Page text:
Last week I had lunch with a friend of mine, Nancy, whose dear mother is entering the final stages of Alzheimer's disease. Iris sleeps a lot, rarely speaks, seldom calls her daughter by name, often doesn't recognize her.

Recently, family members were gathered in her room discussing events in Japan. Nancy's father was sharing his struggles understanding how God could allow something like these triple disasters to happen to a people. Iris, who had seemed oblivious to the conversation, sat bolt upright and said very clearly, "It's so we can learn that we're all alike." She then fell back into herself.

Iris was right. We are all alike.

All of us live and learn on a tiny pearl of a planet we call home as it spins within a vast and ever changing universe. Our bodies are made of the same clay, and we are each enlivened by a spark from the same divine source. We can be devastated by tragedy and we can awaken through it to the truth of our common bond.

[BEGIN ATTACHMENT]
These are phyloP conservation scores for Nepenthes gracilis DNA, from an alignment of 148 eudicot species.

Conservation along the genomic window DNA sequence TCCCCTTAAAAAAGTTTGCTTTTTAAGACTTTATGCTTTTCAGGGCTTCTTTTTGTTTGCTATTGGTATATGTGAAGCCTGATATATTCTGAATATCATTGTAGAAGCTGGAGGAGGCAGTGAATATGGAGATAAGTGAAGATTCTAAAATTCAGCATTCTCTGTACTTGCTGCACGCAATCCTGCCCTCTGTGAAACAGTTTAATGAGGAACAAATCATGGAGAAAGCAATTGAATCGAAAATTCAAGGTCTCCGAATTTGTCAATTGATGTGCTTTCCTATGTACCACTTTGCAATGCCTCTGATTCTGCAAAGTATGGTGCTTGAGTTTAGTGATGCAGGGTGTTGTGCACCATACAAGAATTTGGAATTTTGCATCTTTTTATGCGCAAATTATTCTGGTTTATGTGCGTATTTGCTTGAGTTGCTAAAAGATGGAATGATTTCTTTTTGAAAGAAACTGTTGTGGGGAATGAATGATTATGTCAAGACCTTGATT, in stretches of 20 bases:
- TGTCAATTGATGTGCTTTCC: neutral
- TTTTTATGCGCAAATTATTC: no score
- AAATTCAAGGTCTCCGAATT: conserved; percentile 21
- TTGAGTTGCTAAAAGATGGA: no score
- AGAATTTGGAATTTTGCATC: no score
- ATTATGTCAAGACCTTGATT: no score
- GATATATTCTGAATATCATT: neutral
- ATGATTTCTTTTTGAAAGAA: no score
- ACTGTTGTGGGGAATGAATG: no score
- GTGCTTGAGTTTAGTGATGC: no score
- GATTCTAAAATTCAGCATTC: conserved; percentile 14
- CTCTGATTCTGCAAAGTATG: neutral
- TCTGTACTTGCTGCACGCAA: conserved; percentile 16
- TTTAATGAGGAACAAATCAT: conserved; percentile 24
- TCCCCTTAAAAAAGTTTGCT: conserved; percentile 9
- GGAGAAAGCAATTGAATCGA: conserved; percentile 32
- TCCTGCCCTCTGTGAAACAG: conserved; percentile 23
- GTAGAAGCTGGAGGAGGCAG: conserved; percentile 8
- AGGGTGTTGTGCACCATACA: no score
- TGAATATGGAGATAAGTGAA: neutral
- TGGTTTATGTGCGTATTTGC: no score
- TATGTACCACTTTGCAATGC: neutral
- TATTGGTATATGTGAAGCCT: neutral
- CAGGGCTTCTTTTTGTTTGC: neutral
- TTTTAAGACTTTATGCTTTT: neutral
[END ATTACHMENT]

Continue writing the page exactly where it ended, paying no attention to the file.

We are profoundly interconnected. The same radiation that seeps into the air above Japan will find its way into our bodies as well. And the same love that flows from our hearts in the West will surely reach our friends in the Far East.

So as we attend to the tragedies ravaging this earth we share, we would do well to honor Iris’s brief, but stunningly clear awakening, through living her insight while remaining awake ourselves. We are all alike, and we can come together as one person.

Half a century ago, John F. Kennedy gave a speech that included the line, “Ich bin ein Berliner.” While I have no idea how to write this in Japanese, today we can each truthfully say, “I am a citizen of Sendai.”

After you read these last few lines, please pause with me for a few moments to hold our Asian brothers and sisters, mothers and fathers, and all our Japanese kiddos in our hearts. Please do it now and frequently throughout this day and those to come.

Loanne Marie

PS. You can read Anne's letter from Japan HERE.